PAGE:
The Transforming Power Of 'Visualizing' Your Mission
VAnguard - July 2002 - By Stewart Liff
We've come a long way at the Los Angeles VA Regional Office. There was a time when we had lost sight of both the veterans and the mission. In VA's first customer satisfaction survey, we ranked last out of 58 regional offices. The Department seriously considered closing our office or moving it to a different city. We needed a major makeover.
A concept I call visual communication has helped us achieve a remarkable turnaround. It involves a "whole brain" approach to communication. We use images to create an emotional response in the right side of the brain, the creative side. At the same time, we supply meaningful data and figures to stimulate the brain's left side.
Images can evoke powerful emotional responses. They can be linked to a point in time. They can grab our attention, influence our thoughts and shape our perceptions. Yet, despite their effect, managers generally rely on written words to convey important organizational information.
I've learned that this just doesn't work - people don't pay attention to the words on vision statements, strategic plans, and balanced score cards if they're not visually linked to the mission.
One of the first actions I took when I arrived in Los Angeles in 1994 was to create a roadmap that laid out visually the different steps we were going to take to reach our goals of becoming a world-class organization. We wanted to become a place where people are proud to come to work, where they feel a connection to the mission and can clearly see how their work impacts people's lives.
We started with the basics, the physical layout. Our office is housed in a beautiful building right next to UCLA, but through years of neglect, it had become a mess. Half the lights had been turned off because of the oil embargo in the 1970s and had never been turned back on. Carpets were held together by masking tape. Our work groups were crushed together on one half of the office and a row of file cabinets blocked one of the best views in Southern California.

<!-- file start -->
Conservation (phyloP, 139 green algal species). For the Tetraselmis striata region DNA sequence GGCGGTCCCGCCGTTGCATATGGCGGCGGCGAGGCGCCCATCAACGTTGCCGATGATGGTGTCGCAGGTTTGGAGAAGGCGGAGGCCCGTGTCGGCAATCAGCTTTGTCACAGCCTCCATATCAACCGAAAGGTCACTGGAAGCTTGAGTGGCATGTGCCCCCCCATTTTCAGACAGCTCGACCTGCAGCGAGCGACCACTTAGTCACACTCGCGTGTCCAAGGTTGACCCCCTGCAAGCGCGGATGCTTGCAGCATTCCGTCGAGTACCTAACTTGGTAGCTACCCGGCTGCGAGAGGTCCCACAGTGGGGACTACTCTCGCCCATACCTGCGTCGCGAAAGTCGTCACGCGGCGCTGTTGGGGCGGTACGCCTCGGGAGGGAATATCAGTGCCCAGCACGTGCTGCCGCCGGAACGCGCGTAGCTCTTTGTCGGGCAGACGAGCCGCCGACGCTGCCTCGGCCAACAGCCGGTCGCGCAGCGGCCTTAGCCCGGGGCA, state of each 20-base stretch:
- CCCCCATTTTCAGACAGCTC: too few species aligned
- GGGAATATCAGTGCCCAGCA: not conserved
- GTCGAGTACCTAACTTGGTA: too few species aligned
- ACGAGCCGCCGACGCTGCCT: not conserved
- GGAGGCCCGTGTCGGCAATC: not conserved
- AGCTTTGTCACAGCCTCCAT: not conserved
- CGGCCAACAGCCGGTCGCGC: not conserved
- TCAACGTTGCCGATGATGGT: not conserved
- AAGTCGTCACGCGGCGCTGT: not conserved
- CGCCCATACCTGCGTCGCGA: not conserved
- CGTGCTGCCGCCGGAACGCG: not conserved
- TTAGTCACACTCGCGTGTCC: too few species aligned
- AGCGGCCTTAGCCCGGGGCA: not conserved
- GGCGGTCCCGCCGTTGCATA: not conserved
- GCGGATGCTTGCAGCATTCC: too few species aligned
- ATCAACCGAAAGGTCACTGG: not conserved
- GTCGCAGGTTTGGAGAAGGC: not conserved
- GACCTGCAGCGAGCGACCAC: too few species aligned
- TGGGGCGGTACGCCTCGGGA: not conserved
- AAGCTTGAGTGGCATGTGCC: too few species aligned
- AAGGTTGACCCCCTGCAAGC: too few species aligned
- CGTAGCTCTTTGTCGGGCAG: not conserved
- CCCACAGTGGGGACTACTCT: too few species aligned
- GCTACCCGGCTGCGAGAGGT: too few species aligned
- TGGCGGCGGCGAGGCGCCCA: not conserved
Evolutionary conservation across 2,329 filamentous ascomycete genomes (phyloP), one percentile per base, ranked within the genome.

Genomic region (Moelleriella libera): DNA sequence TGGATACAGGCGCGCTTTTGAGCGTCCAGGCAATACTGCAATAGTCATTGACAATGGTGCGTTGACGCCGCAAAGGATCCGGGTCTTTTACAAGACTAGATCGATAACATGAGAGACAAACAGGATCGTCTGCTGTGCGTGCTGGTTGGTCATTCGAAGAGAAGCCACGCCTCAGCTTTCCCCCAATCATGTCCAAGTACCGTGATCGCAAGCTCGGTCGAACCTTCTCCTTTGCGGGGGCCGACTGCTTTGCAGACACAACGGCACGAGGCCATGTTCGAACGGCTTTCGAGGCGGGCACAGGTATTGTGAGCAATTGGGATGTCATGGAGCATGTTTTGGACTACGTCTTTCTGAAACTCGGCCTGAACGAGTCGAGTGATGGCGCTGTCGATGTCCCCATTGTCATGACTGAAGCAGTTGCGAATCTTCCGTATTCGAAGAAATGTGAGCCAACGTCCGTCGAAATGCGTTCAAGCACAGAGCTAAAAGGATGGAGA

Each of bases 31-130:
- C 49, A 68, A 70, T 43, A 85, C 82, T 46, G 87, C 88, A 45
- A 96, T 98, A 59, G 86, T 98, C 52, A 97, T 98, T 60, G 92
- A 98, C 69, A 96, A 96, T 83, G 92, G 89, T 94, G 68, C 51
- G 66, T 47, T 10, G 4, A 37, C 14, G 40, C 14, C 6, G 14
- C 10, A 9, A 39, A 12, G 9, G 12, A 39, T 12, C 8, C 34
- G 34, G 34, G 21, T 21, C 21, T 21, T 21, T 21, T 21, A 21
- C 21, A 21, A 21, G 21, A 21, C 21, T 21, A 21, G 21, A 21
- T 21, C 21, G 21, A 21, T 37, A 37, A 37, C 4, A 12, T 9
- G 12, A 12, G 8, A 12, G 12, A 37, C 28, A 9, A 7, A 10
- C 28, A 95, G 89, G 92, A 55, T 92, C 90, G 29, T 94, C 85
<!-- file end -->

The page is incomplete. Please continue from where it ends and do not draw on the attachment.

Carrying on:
The first thing we did was reconfigure the office space. We put the file cabinets in the middle, creating teams on either side. This arrangement reduced the amount of socializing and wandering around, and within one month, our productivity increased by 8 percent. We turned on the lights, replaced the carpets and painted the file cabinets. These physical changes had a major impact on attitudes and morale.
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With our office looking more respectable, employees felt better about themselves and their jobs and they began dressing and acting more professionally. But to visitors, our office still looked like a typical government agency. We wanted our work environment to live and breathe our mission. We wanted veterans and their families to know instantly that we were here to serve them, that we respected their service to our country, and that we were going to try our best to grant their claims for benefits.
Using images, objects, colors, sounds and environmental surroundings, we have transformed the entire regional office into a veterans museum. Along the way, we've reconnected with the VA mission and made tremendous improvements in how we serve southern Californian veterans.
Our turnaround was made possible only through the drive and commitment of our employees. They made it possible by believing in themselves and taking pride in our mission. They are integral to our success and it's a privilege to work by their sides.
We no longer look or operate like any other government office. And people are starting to notice. More than 50 private and public organizations have visited our office over the past two years to study our transformation and learn about the visual communication approach.
Veterans have noticed as well. From their perspective, we used to grant 33 percent fewer claims than the typical VA regional office. Today, our claims processing customer satisfaction ratings, which were once the lowest in the nation, are well above the national average. And we increased the number of veterans rehabilitated by more than 500 percent, jumping from 59 in 1994 to 376 last year. We achieved these results even as our staffing level dropped 37 percent.
Last year, we were on of two recipients of the Office of Personnel Management's PILLAR Award for aligning employee performance goals with our strategic plan and linking incentives to customer service results. Take a look around your organization. Can you see your mission? Is it readily understandable, easily absorbed? If not, then the visual communication model may be for you. It's a program that can be replicated anywhere; the only limit is your imagination.